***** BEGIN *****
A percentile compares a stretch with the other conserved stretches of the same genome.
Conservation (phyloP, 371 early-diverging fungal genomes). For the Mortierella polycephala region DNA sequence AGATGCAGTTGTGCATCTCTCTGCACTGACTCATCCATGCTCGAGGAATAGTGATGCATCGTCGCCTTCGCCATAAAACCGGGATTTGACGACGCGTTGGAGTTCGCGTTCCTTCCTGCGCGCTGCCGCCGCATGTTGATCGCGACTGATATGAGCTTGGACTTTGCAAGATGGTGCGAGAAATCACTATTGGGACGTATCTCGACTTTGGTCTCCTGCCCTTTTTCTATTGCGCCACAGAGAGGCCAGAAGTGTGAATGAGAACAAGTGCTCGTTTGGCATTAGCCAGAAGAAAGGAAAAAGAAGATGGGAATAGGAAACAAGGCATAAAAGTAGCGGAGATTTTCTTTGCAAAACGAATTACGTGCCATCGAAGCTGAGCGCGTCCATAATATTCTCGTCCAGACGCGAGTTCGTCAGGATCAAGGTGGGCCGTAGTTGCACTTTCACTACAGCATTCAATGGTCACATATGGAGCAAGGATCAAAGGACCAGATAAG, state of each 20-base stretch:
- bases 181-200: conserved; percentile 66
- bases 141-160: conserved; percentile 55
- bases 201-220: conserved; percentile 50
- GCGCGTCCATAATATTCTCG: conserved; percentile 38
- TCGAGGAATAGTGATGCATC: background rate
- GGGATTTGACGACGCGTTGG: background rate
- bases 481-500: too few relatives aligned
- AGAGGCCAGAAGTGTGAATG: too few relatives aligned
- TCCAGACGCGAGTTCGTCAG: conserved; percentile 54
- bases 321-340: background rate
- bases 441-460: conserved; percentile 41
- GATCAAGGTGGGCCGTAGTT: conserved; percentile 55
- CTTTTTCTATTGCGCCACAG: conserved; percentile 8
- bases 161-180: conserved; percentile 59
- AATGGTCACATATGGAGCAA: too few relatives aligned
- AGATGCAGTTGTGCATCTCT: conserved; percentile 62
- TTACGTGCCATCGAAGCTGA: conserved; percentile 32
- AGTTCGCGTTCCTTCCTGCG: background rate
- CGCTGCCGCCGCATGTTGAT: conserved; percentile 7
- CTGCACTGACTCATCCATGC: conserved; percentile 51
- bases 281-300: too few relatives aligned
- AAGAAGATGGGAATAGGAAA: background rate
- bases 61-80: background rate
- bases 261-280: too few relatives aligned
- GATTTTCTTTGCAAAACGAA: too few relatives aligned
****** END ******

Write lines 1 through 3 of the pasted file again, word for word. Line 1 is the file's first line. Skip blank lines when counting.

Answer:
A percentile compares a stretch with the other conserved stretches of the same genome.
Conservation (phyloP, 371 early-diverging fungal genomes). For the Mortierella polycephala region DNA sequence AGATGCAGTTGTGCATCTCTCTGCACTGACTCATCCATGCTCGAGGAATAGTGATGCATCGTCGCCTTCGCCATAAAACCGGGATTTGACGACGCGTTGGAGTTCGCGTTCCTTCCTGCGCGCTGCCGCCGCATGTTGATCGCGACTGATATGAGCTTGGACTTTGCAAGATGGTGCGAGAAATCACTATTGGGACGTATCTCGACTTTGGTCTCCTGCCCTTTTTCTATTGCGCCACAGAGAGGCCAGAAGTGTGAATGAGAACAAGTGCTCGTTTGGCATTAGCCAGAAGAAAGGAAAAAGAAGATGGGAATAGGAAACAAGGCATAAAAGTAGCGGAGATTTTCTTTGCAAAACGAATTACGTGCCATCGAAGCTGAGCGCGTCCATAATATTCTCGTCCAGACGCGAGTTCGTCAGGATCAAGGTGGGCCGTAGTTGCACTTTCACTACAGCATTCAATGGTCACATATGGAGCAAGGATCAAAGGACCAGATAAG, state of each 20-base stretch:
- bases 181-200: conserved; percentile 66